A little poem I wrote in my 20s still holds true today:
A Walk, Just a Walk
A walk, just a walk, without destination, not hampered by unhappiness, or pressured by time.
A walk, just a walk, that exercised thought, shared a smile, and amused a pup.
A walk, just a walk, that awakened memory, revealed reality, and nourished budding dream.
A walk, just a walk.
By Marguerite Jill Dye
Hippocrates, the Greek physician widely regarded as the “father of medicine,” was right: “Walking is man’s best medicine.”
Walking is one of the few pleasures in life that is also very good for us. It lowers stress and bad cholesterol, strengthens and enlarges the brain, enhances creativity, and helps to lose weight. Walking tones muscles, including the heart, improves breathing and lung function. It lowers blood pressure and the chance of encountering a stroke or diabetes risk. It increases serotonin (which elevates mood), as well as HDL (good cholesterol). Walking just 21 minutes per day cuts the risk of heart disease by 31 percent and saves over $100 billion in America’s health care costs, according to Harvard Medical School. After age 40, 75 minutes of brisk walking per week extends life expectancy 1.8 years; 150-299 minutes per week adds 3.4 years; 450 minutes of vigorous walking per week adds 4.5 years and up to 7.2 years for those with a healthy body-mass index, according to studies by the U.S. National Cancer Institute (consumer.healthday.com).
Interval walking – alternating between a normal and faster pace a few times during a walk – burns more calories and helps build cardiovascular endurance. A University of Virginia women’s fitness study found that three shorter, fast-paced walks each week burned five times more belly fat than five strolls a week. Another important benefit of high intensity exercise (which includes walking at a fast pace) is that it burns three times more visceral fat – the dangerous fat around vital organs that’s linked to heart disease and diabetes.
Every May for the past seven years my husband Duane and I have joined the Walk Your A.S. Off Walkathon, a virtual walk all over the world. My niece Jennifer Dye Visscher helped create this endeavor, where participants walk wherever they are, improving their own health and raising awareness of a little-known disease that 33 million people suffer from.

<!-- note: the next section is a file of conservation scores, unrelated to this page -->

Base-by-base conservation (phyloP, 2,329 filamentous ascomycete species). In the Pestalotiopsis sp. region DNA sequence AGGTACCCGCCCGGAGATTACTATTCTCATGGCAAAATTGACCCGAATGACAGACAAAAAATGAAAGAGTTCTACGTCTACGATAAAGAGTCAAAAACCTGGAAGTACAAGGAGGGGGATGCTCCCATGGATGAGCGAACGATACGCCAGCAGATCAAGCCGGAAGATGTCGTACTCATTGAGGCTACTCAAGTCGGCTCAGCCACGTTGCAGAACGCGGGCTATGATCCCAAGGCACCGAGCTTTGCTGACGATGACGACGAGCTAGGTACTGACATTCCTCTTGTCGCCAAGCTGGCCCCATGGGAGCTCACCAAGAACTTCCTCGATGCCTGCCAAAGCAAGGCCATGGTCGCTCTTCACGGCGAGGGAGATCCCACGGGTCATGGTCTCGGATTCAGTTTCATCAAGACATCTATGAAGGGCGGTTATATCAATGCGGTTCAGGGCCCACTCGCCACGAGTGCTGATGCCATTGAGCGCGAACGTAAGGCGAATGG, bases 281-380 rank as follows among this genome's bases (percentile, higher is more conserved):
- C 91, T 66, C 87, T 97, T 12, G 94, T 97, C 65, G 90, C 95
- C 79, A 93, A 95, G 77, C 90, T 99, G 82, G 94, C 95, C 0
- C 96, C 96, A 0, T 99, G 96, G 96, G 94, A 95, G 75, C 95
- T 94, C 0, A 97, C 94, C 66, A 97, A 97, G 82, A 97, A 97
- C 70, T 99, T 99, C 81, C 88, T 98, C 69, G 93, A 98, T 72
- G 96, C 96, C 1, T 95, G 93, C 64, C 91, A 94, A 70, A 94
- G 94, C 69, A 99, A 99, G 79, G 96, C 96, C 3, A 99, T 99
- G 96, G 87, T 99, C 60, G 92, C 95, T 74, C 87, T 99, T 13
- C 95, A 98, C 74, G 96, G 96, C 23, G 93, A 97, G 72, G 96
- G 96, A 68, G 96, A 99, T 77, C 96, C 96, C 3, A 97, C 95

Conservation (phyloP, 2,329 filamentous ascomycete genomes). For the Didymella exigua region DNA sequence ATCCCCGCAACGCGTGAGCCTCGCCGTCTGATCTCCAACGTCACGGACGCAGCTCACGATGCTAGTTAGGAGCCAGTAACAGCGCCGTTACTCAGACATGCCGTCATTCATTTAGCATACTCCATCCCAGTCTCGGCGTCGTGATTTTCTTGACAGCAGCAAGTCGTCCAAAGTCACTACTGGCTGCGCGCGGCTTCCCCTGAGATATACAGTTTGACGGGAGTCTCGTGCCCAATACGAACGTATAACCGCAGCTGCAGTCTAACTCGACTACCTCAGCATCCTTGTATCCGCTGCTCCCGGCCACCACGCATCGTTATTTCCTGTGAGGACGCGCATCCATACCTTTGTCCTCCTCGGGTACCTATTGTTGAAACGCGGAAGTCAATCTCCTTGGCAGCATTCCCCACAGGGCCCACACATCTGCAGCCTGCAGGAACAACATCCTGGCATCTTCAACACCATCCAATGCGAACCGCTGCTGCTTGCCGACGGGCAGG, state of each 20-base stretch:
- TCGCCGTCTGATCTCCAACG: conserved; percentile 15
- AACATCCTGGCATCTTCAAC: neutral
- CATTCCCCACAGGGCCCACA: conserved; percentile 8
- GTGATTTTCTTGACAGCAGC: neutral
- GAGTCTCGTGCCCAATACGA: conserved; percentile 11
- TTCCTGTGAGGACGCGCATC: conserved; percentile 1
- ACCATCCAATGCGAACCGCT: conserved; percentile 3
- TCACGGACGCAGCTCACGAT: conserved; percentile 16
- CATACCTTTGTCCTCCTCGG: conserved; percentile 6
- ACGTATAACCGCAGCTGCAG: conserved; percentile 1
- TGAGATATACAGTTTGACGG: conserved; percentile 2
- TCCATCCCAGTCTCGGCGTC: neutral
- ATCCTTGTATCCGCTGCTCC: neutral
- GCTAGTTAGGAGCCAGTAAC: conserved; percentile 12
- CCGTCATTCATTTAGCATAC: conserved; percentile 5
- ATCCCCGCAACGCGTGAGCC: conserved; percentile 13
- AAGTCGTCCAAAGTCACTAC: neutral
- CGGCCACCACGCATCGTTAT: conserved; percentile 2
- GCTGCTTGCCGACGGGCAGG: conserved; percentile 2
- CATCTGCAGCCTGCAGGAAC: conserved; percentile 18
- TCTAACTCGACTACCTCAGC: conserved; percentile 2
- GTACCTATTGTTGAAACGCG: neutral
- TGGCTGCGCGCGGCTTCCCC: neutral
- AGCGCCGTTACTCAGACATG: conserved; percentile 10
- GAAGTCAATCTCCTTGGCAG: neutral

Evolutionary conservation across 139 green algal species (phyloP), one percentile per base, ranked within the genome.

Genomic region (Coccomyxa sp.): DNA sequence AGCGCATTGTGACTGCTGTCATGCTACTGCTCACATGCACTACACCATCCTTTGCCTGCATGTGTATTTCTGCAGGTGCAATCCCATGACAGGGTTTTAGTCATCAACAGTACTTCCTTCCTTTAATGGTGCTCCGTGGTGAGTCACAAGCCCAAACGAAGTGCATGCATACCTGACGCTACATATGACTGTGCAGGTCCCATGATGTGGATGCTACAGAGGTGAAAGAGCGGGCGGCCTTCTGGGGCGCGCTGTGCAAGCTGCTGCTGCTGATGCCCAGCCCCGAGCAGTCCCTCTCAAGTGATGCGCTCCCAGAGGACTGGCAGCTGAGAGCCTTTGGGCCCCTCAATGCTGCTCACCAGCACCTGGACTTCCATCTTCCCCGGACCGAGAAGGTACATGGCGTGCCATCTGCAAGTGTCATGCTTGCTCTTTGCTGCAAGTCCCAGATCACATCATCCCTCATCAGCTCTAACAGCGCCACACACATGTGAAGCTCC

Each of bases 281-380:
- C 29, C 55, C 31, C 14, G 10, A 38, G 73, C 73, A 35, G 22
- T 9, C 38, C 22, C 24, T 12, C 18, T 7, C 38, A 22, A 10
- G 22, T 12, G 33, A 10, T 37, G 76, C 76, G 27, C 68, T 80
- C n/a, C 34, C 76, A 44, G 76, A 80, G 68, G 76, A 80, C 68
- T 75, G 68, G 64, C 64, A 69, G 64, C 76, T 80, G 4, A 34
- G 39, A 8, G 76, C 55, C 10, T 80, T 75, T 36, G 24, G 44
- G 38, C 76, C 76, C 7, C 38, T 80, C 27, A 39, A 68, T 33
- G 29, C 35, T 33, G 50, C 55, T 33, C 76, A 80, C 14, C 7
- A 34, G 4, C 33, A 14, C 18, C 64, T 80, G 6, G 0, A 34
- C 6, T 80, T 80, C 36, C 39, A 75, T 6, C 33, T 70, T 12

Ankylosing spondylitis (A.S.) is so little-known that people spend years without diagnosis or proper treatment. It is a progressive, inflammatory form of arthritis that affects the spine primarily. Movement is essential to help slow the progression.
Should you accept the challenge to Walk Your A.S. Off, you’ll improve your own health while helping others. Join a team or form your own at walkyourasoff.com. Each step you take in the month of May will be tallied with other walkers from across the globe. A pedometer or iPhone health app measures your steps quite easily. Just submit your weekly steps online to add to the global grand step total. Your dog’s steps count too on Team PAWS for Our Cause.
“All truly great thoughts are conceived by walking,” said Friedrich Nietzsche, German philosopher.
There’s nothing quite like taking a walk to change a perspective or create a distraction. Walking is so very versatile. It comes in all speeds and sizes: a tailor-made walk can stretch out the back or lift a human from gloom. An added delight is to walk in Vermont, most certainly a feast for the senses: crusty snow crunching beneath snow boots, splashing spring puddles of mud, soft carpets of moss and purple vetch, and flamboyant fluttering leaves in the fall.
“Above all do not lose your desire to walk every day. I walk myself into a state of well-being and walk away from every illness. I have walked myself into my best thoughts and I know of no thought so burdensome that one can not walk away from it,” said Danish Philosopher Soren Kierkegaard.
Marguerite Jill Dye is an artist and writer who divides her time between the Green Mountains of Vermont and Florida’s Gulf Coast.